As our range of Tibetan jewellery increases, I thought I'd go over some of the most common gemstones used and offer a brief explanation of their physical appearance and significance. I first encountered these vibrant gemstones as a teenager growing up in Boudha, Kathmandu. Home to the world's largest Buddhist stupa, Boudha is a wonderful melting pot where Nepali and Tibetan people and cultures come together. I loved their colours and the way these stones were set in silver using beautiful local designs. The artisans there have done a fantastic job in interpreting traditional gemstones and jewellery and bringing it to a larger, mainstream crowd.
Turquoise: Turquoise is one of the most popular gemstones used in traditional Tibetan jewellery. Elaborate pieces like the 'gau' (prayer box/amulet) often feature old turquoise which are treasured and worth thousands of dollars. In many culture, turquoise is believed to offer protection, making it popular in amulets and religious objects.
Tibet Shop Sydney stocks turquoise and silver pendants in small and large sizes, turquoise bracelets, and more.
- Coral: Coral has been a prized gemstone in Tibet for several centuries and is also an ingredient in Tibetan medicine. This gemstone is frequently used in religious artifacts, such as mandalas and mala beads and is also regarded as a protective amulet. Coral is also used as a gemstone to boost the energy of Mars in Vedic astrology. Have you seen our traditional coral and turquoise necklaces?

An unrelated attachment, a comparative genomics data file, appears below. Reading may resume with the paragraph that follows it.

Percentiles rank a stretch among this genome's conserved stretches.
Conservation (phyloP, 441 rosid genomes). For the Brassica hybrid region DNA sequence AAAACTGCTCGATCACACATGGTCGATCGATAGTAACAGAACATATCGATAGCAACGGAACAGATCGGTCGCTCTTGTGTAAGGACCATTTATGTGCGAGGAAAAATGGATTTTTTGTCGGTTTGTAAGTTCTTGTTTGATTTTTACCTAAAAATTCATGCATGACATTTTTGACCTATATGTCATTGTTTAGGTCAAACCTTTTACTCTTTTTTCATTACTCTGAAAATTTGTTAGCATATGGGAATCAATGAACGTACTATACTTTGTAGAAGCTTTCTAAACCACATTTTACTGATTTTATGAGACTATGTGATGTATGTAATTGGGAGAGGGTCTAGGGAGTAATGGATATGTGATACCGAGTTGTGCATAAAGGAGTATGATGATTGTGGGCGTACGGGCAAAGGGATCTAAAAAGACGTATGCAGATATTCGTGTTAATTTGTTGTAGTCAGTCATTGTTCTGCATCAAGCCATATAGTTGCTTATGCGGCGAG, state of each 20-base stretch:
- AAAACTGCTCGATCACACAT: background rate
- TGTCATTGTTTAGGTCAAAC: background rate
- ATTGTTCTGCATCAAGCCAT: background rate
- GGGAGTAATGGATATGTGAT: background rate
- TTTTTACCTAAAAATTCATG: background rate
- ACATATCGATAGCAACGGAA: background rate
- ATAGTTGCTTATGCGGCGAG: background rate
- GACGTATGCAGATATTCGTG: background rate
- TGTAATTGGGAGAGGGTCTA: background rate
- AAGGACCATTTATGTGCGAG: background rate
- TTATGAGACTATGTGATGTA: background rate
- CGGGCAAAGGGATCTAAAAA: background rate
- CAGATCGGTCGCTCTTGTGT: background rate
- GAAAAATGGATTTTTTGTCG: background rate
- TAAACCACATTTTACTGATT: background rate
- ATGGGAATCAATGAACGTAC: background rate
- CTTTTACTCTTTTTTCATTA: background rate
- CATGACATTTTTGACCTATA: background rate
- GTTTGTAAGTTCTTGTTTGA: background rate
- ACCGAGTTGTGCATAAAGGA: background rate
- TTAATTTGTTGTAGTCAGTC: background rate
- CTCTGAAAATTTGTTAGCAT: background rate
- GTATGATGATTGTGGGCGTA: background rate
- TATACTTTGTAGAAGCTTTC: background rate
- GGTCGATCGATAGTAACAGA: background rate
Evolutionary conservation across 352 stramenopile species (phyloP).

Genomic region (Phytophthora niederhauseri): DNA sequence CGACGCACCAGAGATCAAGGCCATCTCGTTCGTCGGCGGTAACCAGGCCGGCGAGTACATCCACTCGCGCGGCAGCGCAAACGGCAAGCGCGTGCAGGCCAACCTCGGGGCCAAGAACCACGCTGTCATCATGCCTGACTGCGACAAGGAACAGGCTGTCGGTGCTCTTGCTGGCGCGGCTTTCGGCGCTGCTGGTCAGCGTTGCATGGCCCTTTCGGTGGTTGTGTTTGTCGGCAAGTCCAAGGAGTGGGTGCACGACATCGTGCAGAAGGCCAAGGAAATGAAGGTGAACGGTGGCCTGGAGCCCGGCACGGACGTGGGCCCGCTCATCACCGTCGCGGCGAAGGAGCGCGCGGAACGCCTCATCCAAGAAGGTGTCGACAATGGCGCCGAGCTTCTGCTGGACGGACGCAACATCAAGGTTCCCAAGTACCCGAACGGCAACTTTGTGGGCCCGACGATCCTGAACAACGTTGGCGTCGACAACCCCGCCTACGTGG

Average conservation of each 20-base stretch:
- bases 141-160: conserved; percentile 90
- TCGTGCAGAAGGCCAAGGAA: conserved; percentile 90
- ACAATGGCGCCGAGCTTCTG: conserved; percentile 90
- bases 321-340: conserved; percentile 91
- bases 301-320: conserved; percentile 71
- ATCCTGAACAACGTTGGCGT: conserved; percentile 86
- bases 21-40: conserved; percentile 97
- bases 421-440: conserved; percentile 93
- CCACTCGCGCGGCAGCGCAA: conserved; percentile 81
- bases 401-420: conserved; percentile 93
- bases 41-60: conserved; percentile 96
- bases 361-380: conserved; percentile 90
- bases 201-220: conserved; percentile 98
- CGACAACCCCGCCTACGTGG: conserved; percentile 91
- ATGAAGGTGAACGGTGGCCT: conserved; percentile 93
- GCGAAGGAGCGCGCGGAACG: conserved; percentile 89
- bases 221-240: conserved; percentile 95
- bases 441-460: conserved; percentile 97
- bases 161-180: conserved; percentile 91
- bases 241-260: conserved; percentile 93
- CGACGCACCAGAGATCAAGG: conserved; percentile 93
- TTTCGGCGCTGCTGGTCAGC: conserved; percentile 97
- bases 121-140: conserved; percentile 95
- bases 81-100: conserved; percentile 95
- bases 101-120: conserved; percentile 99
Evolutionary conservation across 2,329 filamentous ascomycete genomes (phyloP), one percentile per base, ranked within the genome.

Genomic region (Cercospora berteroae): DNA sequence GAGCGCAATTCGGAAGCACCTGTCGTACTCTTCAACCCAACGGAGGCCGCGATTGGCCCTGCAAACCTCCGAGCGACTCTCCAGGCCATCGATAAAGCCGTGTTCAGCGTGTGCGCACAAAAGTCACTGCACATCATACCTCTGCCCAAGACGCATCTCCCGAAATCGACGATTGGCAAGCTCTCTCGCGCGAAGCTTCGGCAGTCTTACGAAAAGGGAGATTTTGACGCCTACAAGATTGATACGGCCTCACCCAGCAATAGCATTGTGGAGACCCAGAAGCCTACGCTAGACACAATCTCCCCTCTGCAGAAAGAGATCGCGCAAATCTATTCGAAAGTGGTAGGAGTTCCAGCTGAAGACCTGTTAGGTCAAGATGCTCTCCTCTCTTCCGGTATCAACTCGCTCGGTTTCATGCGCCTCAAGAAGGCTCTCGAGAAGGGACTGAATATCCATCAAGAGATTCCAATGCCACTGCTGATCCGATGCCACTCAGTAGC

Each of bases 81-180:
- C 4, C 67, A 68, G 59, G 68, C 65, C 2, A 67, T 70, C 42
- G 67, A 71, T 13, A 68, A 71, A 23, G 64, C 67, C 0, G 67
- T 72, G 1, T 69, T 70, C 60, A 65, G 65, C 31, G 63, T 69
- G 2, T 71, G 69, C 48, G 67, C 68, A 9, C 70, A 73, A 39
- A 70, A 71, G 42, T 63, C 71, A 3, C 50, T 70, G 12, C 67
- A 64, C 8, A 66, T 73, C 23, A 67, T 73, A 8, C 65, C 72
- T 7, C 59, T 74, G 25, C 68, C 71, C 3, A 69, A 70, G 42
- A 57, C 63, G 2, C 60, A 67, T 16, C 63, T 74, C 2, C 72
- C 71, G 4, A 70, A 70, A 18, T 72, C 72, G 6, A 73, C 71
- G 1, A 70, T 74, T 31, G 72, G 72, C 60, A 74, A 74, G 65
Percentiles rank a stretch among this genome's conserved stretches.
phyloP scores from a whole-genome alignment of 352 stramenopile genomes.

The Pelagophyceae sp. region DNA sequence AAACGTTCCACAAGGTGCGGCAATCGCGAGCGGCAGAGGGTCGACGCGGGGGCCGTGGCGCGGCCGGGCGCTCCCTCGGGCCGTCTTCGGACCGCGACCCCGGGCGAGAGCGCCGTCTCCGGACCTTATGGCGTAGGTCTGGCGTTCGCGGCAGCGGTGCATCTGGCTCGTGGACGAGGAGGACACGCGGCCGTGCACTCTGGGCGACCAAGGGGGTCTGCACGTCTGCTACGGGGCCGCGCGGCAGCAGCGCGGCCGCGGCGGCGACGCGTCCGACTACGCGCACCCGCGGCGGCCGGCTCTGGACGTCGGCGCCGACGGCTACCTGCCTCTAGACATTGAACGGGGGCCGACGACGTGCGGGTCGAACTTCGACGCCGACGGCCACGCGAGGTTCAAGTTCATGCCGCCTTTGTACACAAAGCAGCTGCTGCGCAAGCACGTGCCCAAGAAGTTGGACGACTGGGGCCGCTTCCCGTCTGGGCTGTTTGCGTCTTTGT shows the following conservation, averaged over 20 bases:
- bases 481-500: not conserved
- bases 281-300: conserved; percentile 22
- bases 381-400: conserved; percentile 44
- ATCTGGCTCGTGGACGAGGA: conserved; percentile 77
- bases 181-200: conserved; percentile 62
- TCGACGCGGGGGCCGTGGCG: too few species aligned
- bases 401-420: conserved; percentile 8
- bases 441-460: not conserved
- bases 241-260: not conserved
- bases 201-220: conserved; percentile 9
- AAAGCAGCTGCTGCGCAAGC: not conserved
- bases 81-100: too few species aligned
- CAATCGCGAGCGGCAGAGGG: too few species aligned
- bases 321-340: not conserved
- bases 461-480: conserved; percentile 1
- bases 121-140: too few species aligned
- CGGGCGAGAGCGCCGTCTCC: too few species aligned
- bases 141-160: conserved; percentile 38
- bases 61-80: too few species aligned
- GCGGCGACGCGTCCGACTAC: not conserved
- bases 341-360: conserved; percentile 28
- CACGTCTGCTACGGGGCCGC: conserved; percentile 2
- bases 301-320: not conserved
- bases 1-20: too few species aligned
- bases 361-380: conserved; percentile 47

- Amber: Amber is easily distinguished by its yellow colour and is often used to make necklaces, headdresses and malas in Tibet. A fossilised tree resin, amber has been appreciated for its vibrance and beauty since neolithic times. It was burned for its fragrance in ancient China and is also part of folk medicine in several cultures.
Lapis Lazuli: Distinguished by its deep blue colour, lapis lazuli is the colour of the Medicine Buddha's body. It has been used since ancient times and was part of the jewellery worn by women from the ancient Harappan civilization in the Indian subcontinent. Lapis (mineral) pigment is also used in thangka paintings and prized for its beautiful intense blue colour.
Have you seen our Tibetan necklaces featuring lapis lazuli?
- Moonstone: This gemstone has been a personal favourite of mine due to its intriguing milky appearance. Moonstone is found in a range of colours (blue, yellow, grey, pink, peach, cream) although the blue variant is the most popular. It has been used since ancient times to signify female energy and deep passion. Moonstone is found and mined in Bihar (India) and Sri Lanka in the Asian region. Have you seen our popular moonstone and silver bracelets?
- Labradorite: Also called rainbow moonstone, labrodorite has traces of peacock blue, gold, pale green, and copper hues. This stone is composed of many layers that refract light, which gives its distinctive colour. Labradorite is also popular for crystal healing and is believed to help with both physical and emotional well-being. Have you seen our labradorite and silver Tibetan pendants?
- Dzi Beads: Dzi beads are used as protective amulets and are often depicted as the jewellery worn by deities in Tibetan thangkas. Price for individual beads can go to hundreds of thousands of dollars, and original beads are extremely rare. They are also prized possessions that are passed from generation to generation in aristocratic families. Unfortunately/fortunately, we only have jewellery with replica dzi beads in stock.
- Jade: Jade has been used as part of Tibetan jewellery and are highly prized for their age and colour. Tibetans often make bangles, brooches, pendants, malas and even drinking cups from this precious stone.